34.  The proposals within the draft Bill seek to reach a compromise between ensuring the independence of audit and furthering the Government's localism agenda. In terms of ensuring the independence of audit, witnesses argued that central procurement is the stronger option, whereas in terms of fulfilling the Government's commitment to localism local appointment would be the more appropriate approach.[43] Some of our witnesses, including Professor Heald[44] and Lord Heseltine,[45] expressed strong opposition to local auditor appointment and insisted that it would be preferable to retain a central capacity to procure audit. Other witnesses argued that the provisions in the draft Bill could be made practicable by replacing the provisions for auditor panels with a requirement to strengthen existing audit committees within local bodies.[46]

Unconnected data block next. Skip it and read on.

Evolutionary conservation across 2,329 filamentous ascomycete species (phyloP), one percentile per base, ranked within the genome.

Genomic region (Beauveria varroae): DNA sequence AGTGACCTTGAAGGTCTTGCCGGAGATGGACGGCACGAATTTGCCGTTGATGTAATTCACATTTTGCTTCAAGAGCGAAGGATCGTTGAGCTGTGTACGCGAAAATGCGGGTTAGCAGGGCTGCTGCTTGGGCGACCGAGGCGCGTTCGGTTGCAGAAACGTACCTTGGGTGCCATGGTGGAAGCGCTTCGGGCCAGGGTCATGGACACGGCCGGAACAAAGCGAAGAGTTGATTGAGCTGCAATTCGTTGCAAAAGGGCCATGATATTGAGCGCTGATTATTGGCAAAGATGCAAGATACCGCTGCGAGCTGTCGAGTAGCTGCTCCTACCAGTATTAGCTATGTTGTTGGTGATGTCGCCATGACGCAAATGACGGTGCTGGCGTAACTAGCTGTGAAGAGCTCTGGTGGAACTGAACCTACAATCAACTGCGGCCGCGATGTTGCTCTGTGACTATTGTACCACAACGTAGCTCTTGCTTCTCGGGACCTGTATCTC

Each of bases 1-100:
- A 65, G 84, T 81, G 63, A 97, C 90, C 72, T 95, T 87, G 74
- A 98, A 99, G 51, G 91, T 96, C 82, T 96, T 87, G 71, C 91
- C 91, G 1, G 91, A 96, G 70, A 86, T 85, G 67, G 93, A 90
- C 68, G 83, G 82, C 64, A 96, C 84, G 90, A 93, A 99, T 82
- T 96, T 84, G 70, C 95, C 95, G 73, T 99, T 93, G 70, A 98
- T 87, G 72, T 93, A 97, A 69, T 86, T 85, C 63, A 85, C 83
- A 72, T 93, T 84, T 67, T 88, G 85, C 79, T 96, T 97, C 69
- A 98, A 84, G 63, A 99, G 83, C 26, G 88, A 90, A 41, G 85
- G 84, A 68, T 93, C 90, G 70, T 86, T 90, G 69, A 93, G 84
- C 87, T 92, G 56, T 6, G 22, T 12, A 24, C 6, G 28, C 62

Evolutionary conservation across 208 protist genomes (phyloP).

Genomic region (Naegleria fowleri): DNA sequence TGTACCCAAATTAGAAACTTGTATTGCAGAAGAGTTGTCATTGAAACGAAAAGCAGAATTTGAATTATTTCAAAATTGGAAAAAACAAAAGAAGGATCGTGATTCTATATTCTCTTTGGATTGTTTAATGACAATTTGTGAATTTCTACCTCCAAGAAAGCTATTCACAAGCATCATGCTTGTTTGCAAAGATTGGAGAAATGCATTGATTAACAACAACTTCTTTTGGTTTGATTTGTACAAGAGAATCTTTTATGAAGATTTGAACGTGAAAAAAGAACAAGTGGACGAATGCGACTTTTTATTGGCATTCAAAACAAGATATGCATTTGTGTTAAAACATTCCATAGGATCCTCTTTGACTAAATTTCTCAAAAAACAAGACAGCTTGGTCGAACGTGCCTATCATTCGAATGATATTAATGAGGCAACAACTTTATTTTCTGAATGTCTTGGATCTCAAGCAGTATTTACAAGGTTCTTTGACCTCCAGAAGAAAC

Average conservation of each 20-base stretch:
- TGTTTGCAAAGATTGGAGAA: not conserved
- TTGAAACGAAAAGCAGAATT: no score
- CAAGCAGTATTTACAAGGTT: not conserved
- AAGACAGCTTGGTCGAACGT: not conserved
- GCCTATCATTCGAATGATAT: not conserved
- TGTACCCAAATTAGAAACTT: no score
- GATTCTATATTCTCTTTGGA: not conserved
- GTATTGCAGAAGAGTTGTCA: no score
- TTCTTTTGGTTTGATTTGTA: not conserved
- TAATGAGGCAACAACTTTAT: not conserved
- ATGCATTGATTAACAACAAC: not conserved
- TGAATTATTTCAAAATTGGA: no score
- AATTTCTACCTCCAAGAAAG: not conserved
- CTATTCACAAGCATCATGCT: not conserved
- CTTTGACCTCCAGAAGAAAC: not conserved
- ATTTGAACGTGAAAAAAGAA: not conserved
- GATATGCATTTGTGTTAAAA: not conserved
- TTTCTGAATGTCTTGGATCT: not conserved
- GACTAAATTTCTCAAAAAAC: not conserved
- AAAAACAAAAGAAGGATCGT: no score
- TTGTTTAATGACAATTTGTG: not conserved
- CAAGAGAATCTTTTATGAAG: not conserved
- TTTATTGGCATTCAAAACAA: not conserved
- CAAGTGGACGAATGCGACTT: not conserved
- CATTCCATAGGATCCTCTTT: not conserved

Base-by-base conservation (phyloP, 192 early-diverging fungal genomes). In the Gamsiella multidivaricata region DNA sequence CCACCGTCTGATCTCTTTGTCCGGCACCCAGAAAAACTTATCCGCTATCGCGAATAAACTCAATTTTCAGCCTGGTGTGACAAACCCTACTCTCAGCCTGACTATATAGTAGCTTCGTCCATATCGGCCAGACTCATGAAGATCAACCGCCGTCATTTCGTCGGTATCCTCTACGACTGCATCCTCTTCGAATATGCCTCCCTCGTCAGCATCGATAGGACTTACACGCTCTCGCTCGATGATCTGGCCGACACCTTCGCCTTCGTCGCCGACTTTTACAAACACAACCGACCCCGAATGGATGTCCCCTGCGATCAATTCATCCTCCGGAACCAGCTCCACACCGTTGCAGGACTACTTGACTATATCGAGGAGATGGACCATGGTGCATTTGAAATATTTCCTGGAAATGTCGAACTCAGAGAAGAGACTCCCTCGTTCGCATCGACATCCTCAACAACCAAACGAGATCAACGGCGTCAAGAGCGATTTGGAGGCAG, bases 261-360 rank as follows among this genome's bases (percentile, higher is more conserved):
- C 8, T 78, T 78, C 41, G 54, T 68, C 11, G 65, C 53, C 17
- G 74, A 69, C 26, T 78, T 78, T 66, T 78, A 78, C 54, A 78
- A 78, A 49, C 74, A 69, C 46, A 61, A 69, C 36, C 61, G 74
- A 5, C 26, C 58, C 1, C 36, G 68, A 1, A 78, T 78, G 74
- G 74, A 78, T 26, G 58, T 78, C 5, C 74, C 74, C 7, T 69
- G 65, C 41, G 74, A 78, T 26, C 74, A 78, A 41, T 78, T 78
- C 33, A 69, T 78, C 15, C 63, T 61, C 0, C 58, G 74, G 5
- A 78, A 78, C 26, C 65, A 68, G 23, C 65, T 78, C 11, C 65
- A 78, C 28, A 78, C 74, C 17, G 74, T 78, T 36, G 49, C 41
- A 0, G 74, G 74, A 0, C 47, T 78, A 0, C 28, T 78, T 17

Retaining a capacity for procuring audit

35.  We heard strong arguments for the retention of a central procurement capacity and were informed that, to date, national procurement has been an effective way of appointing auditors.[47] In particular, witnesses emphasised how the Audit Commission's unique twin powers relating to the procurement of audit and the appointment of auditors enabled it to negotiate a reduction of 40% in audit fees during the Commission's 2012 procurement exercise.[48]